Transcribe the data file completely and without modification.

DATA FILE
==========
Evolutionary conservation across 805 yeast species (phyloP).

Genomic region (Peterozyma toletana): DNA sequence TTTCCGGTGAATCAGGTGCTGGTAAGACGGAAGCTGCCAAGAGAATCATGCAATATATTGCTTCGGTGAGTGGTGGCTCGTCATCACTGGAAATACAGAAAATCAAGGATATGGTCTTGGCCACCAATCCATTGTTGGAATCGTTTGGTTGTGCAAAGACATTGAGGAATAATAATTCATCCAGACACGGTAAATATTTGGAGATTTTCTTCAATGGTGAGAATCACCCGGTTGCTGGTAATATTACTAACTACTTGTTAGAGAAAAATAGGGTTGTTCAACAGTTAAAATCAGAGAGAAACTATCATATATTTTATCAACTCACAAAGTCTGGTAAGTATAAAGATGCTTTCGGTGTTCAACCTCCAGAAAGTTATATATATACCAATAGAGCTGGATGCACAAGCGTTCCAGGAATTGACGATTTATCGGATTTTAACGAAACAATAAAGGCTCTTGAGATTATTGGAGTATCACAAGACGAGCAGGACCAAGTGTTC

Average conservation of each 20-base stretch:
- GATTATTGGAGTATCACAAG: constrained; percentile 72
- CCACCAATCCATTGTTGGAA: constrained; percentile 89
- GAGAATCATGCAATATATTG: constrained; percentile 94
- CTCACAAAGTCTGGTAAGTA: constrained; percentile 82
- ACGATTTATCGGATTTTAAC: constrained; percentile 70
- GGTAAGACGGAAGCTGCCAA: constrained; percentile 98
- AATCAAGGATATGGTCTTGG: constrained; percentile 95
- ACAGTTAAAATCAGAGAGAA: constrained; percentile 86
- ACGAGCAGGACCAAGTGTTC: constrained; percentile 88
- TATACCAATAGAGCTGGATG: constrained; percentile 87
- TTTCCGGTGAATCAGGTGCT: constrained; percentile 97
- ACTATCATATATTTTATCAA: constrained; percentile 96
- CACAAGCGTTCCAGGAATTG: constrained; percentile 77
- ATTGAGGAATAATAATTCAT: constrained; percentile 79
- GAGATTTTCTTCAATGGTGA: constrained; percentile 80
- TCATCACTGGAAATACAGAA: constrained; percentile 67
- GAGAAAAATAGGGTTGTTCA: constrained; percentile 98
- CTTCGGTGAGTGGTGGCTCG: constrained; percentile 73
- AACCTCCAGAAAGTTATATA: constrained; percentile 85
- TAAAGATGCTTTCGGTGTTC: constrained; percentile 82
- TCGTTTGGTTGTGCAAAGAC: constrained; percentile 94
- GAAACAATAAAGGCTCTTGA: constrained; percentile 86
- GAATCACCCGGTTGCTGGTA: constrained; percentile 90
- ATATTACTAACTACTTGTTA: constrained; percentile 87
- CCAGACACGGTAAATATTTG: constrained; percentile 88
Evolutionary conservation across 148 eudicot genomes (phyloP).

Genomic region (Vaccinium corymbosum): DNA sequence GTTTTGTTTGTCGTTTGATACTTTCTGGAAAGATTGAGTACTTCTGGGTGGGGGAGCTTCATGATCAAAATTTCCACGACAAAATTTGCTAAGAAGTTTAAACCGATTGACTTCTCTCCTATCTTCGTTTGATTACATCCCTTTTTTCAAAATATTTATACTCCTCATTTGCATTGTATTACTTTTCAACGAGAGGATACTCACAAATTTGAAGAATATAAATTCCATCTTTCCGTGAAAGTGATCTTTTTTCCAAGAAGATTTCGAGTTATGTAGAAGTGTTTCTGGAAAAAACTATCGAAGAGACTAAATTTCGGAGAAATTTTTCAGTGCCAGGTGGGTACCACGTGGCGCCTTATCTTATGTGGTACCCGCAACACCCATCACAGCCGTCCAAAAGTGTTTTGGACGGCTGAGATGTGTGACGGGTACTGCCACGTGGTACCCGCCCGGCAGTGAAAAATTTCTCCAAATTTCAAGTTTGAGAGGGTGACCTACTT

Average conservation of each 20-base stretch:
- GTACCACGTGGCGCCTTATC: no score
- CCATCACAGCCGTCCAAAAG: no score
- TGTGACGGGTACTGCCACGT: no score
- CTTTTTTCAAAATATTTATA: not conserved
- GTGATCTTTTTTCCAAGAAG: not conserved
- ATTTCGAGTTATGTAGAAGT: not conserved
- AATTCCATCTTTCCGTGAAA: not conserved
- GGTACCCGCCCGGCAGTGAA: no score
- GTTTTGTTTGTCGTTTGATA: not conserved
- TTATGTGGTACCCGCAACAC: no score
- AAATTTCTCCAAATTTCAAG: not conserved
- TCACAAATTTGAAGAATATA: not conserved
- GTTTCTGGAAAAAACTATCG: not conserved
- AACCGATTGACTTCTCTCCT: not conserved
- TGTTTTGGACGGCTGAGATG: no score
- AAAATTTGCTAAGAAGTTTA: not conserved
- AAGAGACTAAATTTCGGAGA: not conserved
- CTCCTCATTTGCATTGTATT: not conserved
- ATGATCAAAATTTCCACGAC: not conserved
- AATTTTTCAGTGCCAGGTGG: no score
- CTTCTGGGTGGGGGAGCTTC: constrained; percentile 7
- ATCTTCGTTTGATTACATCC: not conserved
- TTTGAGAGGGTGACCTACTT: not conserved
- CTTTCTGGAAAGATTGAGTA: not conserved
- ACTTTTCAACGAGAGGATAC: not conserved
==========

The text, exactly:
Evolutionary conservation across 805 yeast species (phyloP).

Genomic region (Peterozyma toletana): DNA sequence TTTCCGGTGAATCAGGTGCTGGTAAGACGGAAGCTGCCAAGAGAATCATGCAATATATTGCTTCGGTGAGTGGTGGCTCGTCATCACTGGAAATACAGAAAATCAAGGATATGGTCTTGGCCACCAATCCATTGTTGGAATCGTTTGGTTGTGCAAAGACATTGAGGAATAATAATTCATCCAGACACGGTAAATATTTGGAGATTTTCTTCAATGGTGAGAATCACCCGGTTGCTGGTAATATTACTAACTACTTGTTAGAGAAAAATAGGGTTGTTCAACAGTTAAAATCAGAGAGAAACTATCATATATTTTATCAACTCACAAAGTCTGGTAAGTATAAAGATGCTTTCGGTGTTCAACCTCCAGAAAGTTATATATATACCAATAGAGCTGGATGCACAAGCGTTCCAGGAATTGACGATTTATCGGATTTTAACGAAACAATAAAGGCTCTTGAGATTATTGGAGTATCACAAGACGAGCAGGACCAAGTGTTC

Average conservation of each 20-base stretch:
- GATTATTGGAGTATCACAAG: constrained; percentile 72
- CCACCAATCCATTGTTGGAA: constrained; percentile 89
- GAGAATCATGCAATATATTG: constrained; percentile 94
- CTCACAAAGTCTGGTAAGTA: constrained; percentile 82
- ACGATTTATCGGATTTTAAC: constrained; percentile 70
- GGTAAGACGGAAGCTGCCAA: constrained; percentile 98
- AATCAAGGATATGGTCTTGG: constrained; percentile 95
- ACAGTTAAAATCAGAGAGAA: constrained; percentile 86
- ACGAGCAGGACCAAGTGTTC: constrained; percentile 88
- TATACCAATAGAGCTGGATG: constrained; percentile 87
- TTTCCGGTGAATCAGGTGCT: constrained; percentile 97
- ACTATCATATATTTTATCAA: constrained; percentile 96
- CACAAGCGTTCCAGGAATTG: constrained; percentile 77
- ATTGAGGAATAATAATTCAT: constrained; percentile 79
- GAGATTTTCTTCAATGGTGA: constrained; percentile 80
- TCATCACTGGAAATACAGAA: constrained; percentile 67
- GAGAAAAATAGGGTTGTTCA: constrained; percentile 98
- CTTCGGTGAGTGGTGGCTCG: constrained; percentile 73
- AACCTCCAGAAAGTTATATA: constrained; percentile 85
- TAAAGATGCTTTCGGTGTTC: constrained; percentile 82
- TCGTTTGGTTGTGCAAAGAC: constrained; percentile 94
- GAAACAATAAAGGCTCTTGA: constrained; percentile 86
- GAATCACCCGGTTGCTGGTA: constrained; percentile 90
- ATATTACTAACTACTTGTTA: constrained; percentile 87
- CCAGACACGGTAAATATTTG: constrained; percentile 88
Evolutionary conservation across 148 eudicot genomes (phyloP).

Genomic region (Vaccinium corymbosum): DNA sequence GTTTTGTTTGTCGTTTGATACTTTCTGGAAAGATTGAGTACTTCTGGGTGGGGGAGCTTCATGATCAAAATTTCCACGACAAAATTTGCTAAGAAGTTTAAACCGATTGACTTCTCTCCTATCTTCGTTTGATTACATCCCTTTTTTCAAAATATTTATACTCCTCATTTGCATTGTATTACTTTTCAACGAGAGGATACTCACAAATTTGAAGAATATAAATTCCATCTTTCCGTGAAAGTGATCTTTTTTCCAAGAAGATTTCGAGTTATGTAGAAGTGTTTCTGGAAAAAACTATCGAAGAGACTAAATTTCGGAGAAATTTTTCAGTGCCAGGTGGGTACCACGTGGCGCCTTATCTTATGTGGTACCCGCAACACCCATCACAGCCGTCCAAAAGTGTTTTGGACGGCTGAGATGTGTGACGGGTACTGCCACGTGGTACCCGCCCGGCAGTGAAAAATTTCTCCAAATTTCAAGTTTGAGAGGGTGACCTACTT

Average conservation of each 20-base stretch:
- GTACCACGTGGCGCCTTATC: no score
- CCATCACAGCCGTCCAAAAG: no score
- TGTGACGGGTACTGCCACGT: no score
- CTTTTTTCAAAATATTTATA: not conserved
- GTGATCTTTTTTCCAAGAAG: not conserved
- ATTTCGAGTTATGTAGAAGT: not conserved
- AATTCCATCTTTCCGTGAAA: not conserved
- GGTACCCGCCCGGCAGTGAA: no score
- GTTTTGTTTGTCGTTTGATA: not conserved
- TTATGTGGTACCCGCAACAC: no score
- AAATTTCTCCAAATTTCAAG: not conserved
- TCACAAATTTGAAGAATATA: not conserved
- GTTTCTGGAAAAAACTATCG: not conserved
- AACCGATTGACTTCTCTCCT: not conserved
- TGTTTTGGACGGCTGAGATG: no score
- AAAATTTGCTAAGAAGTTTA: not conserved
- AAGAGACTAAATTTCGGAGA: not conserved
- CTCCTCATTTGCATTGTATT: not conserved
- ATGATCAAAATTTCCACGAC: not conserved
- AATTTTTCAGTGCCAGGTGG: no score
- CTTCTGGGTGGGGGAGCTTC: constrained; percentile 7
- ATCTTCGTTTGATTACATCC: not conserved
- TTTGAGAGGGTGACCTACTT: not conserved
- CTTTCTGGAAAGATTGAGTA: not conserved
- ACTTTTCAACGAGAGGATAC: not conserved